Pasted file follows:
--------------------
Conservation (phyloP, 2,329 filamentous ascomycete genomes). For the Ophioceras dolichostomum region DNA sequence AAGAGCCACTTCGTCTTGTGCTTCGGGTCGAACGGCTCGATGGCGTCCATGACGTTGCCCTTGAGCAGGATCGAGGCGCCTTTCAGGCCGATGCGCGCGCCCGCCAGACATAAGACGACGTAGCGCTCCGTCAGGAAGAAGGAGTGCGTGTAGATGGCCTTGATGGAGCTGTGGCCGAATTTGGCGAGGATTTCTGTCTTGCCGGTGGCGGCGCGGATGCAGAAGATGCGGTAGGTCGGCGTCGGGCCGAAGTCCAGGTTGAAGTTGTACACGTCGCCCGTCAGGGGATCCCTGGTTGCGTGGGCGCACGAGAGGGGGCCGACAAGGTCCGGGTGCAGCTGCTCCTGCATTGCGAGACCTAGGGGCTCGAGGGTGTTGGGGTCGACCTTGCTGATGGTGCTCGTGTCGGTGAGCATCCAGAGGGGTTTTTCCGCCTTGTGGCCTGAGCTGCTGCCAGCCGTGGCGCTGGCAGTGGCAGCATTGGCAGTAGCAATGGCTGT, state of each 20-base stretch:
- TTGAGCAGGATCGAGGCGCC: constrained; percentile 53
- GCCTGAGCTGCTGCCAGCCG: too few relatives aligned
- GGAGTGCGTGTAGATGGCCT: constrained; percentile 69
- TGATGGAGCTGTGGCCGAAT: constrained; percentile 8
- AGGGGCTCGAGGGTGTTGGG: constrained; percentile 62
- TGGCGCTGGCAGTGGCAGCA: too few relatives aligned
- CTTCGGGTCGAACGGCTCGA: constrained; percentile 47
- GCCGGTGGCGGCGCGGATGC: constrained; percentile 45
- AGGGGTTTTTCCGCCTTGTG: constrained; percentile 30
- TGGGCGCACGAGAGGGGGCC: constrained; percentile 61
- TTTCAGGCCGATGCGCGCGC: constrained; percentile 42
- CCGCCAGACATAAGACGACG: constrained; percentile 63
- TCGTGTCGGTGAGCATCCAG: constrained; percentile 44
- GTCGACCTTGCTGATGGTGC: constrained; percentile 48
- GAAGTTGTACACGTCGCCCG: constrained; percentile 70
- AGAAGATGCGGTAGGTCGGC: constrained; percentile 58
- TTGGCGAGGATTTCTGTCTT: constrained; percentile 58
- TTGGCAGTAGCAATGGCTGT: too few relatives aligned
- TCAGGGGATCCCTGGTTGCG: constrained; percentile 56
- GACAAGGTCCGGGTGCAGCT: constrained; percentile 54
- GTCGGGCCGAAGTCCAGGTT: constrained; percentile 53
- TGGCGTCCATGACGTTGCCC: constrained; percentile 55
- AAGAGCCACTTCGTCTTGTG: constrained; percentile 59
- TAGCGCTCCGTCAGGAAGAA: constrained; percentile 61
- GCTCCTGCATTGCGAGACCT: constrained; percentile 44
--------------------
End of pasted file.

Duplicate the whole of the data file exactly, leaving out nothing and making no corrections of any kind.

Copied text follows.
Conservation (phyloP, 2,329 filamentous ascomycete genomes). For the Ophioceras dolichostomum region DNA sequence AAGAGCCACTTCGTCTTGTGCTTCGGGTCGAACGGCTCGATGGCGTCCATGACGTTGCCCTTGAGCAGGATCGAGGCGCCTTTCAGGCCGATGCGCGCGCCCGCCAGACATAAGACGACGTAGCGCTCCGTCAGGAAGAAGGAGTGCGTGTAGATGGCCTTGATGGAGCTGTGGCCGAATTTGGCGAGGATTTCTGTCTTGCCGGTGGCGGCGCGGATGCAGAAGATGCGGTAGGTCGGCGTCGGGCCGAAGTCCAGGTTGAAGTTGTACACGTCGCCCGTCAGGGGATCCCTGGTTGCGTGGGCGCACGAGAGGGGGCCGACAAGGTCCGGGTGCAGCTGCTCCTGCATTGCGAGACCTAGGGGCTCGAGGGTGTTGGGGTCGACCTTGCTGATGGTGCTCGTGTCGGTGAGCATCCAGAGGGGTTTTTCCGCCTTGTGGCCTGAGCTGCTGCCAGCCGTGGCGCTGGCAGTGGCAGCATTGGCAGTAGCAATGGCTGT, state of each 20-base stretch:
- TTGAGCAGGATCGAGGCGCC: constrained; percentile 53
- GCCTGAGCTGCTGCCAGCCG: too few relatives aligned
- GGAGTGCGTGTAGATGGCCT: constrained; percentile 69
- TGATGGAGCTGTGGCCGAAT: constrained; percentile 8
- AGGGGCTCGAGGGTGTTGGG: constrained; percentile 62
- TGGCGCTGGCAGTGGCAGCA: too few relatives aligned
- CTTCGGGTCGAACGGCTCGA: constrained; percentile 47
- GCCGGTGGCGGCGCGGATGC: constrained; percentile 45
- AGGGGTTTTTCCGCCTTGTG: constrained; percentile 30
- TGGGCGCACGAGAGGGGGCC: constrained; percentile 61
- TTTCAGGCCGATGCGCGCGC: constrained; percentile 42
- CCGCCAGACATAAGACGACG: constrained; percentile 63
- TCGTGTCGGTGAGCATCCAG: constrained; percentile 44
- GTCGACCTTGCTGATGGTGC: constrained; percentile 48
- GAAGTTGTACACGTCGCCCG: constrained; percentile 70
- AGAAGATGCGGTAGGTCGGC: constrained; percentile 58
- TTGGCGAGGATTTCTGTCTT: constrained; percentile 58
- TTGGCAGTAGCAATGGCTGT: too few relatives aligned
- TCAGGGGATCCCTGGTTGCG: constrained; percentile 56
- GACAAGGTCCGGGTGCAGCT: constrained; percentile 54
- GTCGGGCCGAAGTCCAGGTT: constrained; percentile 53
- TGGCGTCCATGACGTTGCCC: constrained; percentile 55
- AAGAGCCACTTCGTCTTGTG: constrained; percentile 59
- TAGCGCTCCGTCAGGAAGAA: constrained; percentile 61
- GCTCCTGCATTGCGAGACCT: constrained; percentile 44